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UV Habitability of Possible Exomoons in Observed F-star Planetary Systems
In the present study we explore the astrobiological significance of F-type stars of spectral type between F5 V and F9.5 V, which possess Jupiter-type planets within or close to their climatological habitable zones.
These planets, or at least a subset of them, may also possess rocky exomoons, which potentially offer habitable environments. Our work considers eight selected systems. The Jupiter-type planets in these systems are in notably different orbits with eccentricities ranging from 0.08 to 0.72. Particularly, we consider the stellar UV environments provided by the photospheric stellar radiation in regard to the circumstellar habitability of the system. According to previous studies, DNA is taken as a proxy for carbon-based macromolecules following the paradigm that extraterrestrial biology might be based on hydrocarbons. Thus, the DNA action spectrum is utilized to represent the impact of the stellar UV radiation. Atmospheric attenuation is taken into account based on parameterized attenuation functions.
We found that the damage inflicted on DNA is notably different for the range of systems studied, and also varies according to the orbit of the Jupiter-type planet, especially in systems of high ellipticity. For some systems large values of damage are attained compared to an Earth-type planet at Earth-like positions in the solar system. A highly protective exomoon atmosphere would be required in most systems to foster habitable environments, notwithstanding extremophiles or systems based on nonstandard exobiology, which are beyond the scope of the present study.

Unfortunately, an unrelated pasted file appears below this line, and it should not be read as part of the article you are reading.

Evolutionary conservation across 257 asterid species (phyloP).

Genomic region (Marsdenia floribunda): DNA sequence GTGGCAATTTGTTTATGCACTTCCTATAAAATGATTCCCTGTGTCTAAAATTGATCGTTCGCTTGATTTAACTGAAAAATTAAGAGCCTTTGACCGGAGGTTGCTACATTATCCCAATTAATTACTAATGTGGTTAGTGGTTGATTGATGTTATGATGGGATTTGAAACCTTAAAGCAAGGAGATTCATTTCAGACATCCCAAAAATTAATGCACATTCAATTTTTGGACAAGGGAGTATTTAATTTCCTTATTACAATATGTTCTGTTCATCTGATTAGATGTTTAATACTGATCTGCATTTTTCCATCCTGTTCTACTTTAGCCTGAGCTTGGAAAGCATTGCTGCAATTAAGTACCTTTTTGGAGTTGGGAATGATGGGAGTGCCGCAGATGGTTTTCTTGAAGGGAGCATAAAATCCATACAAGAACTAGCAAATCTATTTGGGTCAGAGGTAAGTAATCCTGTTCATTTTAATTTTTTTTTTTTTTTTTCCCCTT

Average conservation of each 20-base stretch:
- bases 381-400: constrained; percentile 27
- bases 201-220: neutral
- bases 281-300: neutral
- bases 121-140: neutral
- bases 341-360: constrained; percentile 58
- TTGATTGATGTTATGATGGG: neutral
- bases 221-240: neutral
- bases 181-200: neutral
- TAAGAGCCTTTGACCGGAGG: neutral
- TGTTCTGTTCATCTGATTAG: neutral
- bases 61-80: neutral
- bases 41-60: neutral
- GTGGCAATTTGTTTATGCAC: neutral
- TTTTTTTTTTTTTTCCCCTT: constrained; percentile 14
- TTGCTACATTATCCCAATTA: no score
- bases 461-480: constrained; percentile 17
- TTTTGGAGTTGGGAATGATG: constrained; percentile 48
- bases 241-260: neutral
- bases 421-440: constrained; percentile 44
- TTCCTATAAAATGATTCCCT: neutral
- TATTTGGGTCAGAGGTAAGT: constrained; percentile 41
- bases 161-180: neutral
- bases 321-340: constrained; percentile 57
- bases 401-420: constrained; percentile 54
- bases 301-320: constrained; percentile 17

Satoko Sato, Manfred Cuntz (Submitted on 9 Mar 2015)
Comments: 30 pages, 7 figures, 3 tables; submitted to International Journal of Astrobiology
Subjects: Solar and Stellar Astrophysics (astro-ph.SR); Earth and Planetary Astrophysics (astro-ph.EP)
Cite as: arXiv:1503.02560 [astro-ph.SR] (or arXiv:1503.02560v1 [astro-ph.SR] for this version) Submission history
From: Manfred Cuntz [v1] Mon, 9 Mar 2015 17:15:13 GMT (286kb) http://arxiv.org/abs/1503.02560